Analysts at Barclays have reported evidence of reinsurance price hardening across geographies and lines of business at the recent July renewals, with rate increases likely to have averaged around 2-3%.
The strongest pricing response is expected in loss-affected areas of the U.S and Asia, as well as in lines that saw relative pullback of capacity.
Additionally, alternative capital was less present in the natural catastrophe space, while several large players like AIG and Lloyd’s reduced their capacity in the specialty and large commercial risks space.
Barclays noted that insurance-linked securities (ILS) pricing offers an early glimpse into the development of pricing and capacity, with bond issuance down 35% year-on-year in the first half of 2019.
Overall retrocession pricing could be up by as much as 25-30%, according to Barclays, and should serve as a support to pricing at the 2020 renewals, unless substantial new capacity floods the market.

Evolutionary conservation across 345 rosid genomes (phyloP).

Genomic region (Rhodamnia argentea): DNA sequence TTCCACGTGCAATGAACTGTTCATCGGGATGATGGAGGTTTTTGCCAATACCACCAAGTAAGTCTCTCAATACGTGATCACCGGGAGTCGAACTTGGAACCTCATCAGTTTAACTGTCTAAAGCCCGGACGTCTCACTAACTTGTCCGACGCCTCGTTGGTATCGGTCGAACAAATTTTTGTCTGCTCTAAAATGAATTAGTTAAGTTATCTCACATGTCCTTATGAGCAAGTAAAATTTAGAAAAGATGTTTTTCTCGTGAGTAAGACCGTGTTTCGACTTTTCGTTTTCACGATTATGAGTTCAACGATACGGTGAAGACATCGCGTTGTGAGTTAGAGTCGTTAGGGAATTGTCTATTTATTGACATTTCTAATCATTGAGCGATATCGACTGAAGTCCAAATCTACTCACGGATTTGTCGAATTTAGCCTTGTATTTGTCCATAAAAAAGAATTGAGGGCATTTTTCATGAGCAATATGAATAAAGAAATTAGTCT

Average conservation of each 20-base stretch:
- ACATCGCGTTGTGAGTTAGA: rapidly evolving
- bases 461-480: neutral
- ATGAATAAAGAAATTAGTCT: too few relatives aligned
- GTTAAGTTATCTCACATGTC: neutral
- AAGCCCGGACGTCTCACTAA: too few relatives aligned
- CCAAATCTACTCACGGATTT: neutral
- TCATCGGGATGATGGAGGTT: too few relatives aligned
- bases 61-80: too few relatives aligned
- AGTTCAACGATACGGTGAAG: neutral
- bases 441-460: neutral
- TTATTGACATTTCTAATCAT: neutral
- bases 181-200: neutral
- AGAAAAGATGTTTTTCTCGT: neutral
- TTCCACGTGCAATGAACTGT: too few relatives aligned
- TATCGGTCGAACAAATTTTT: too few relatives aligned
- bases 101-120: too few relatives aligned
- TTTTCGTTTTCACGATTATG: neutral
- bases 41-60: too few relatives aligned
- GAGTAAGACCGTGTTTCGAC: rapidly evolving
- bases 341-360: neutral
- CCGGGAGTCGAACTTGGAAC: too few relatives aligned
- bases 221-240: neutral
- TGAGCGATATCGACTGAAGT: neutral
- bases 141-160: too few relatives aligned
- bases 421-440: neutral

Barclays’s also looked at the reinsurance industry’s performance in the second quarter of 2019, observing that the overall claims burden is likely to be below budget for most companies.
Q2 was a relatively quiet quarter in terms of large losses, analysts reported, with no individual event likely to break into the $1 billion+ range despite some moderately severe weather across the Midwest U.S, Central Europe and Australia.
One exception is the loss creep from 2018’s Typhoon Jebi, which increased to $15-16 billion in Q2 2019, up from around $13 billion in Q1.
Barclays believes that loss creep represents the biggest earning risk for the largest reinsurers.
This is particularly true for Swiss Re, Barclays claimed, due to its high share of aggregate loss and its relatively low catastrophe budget, which is additionally skewed towards the second half of the year.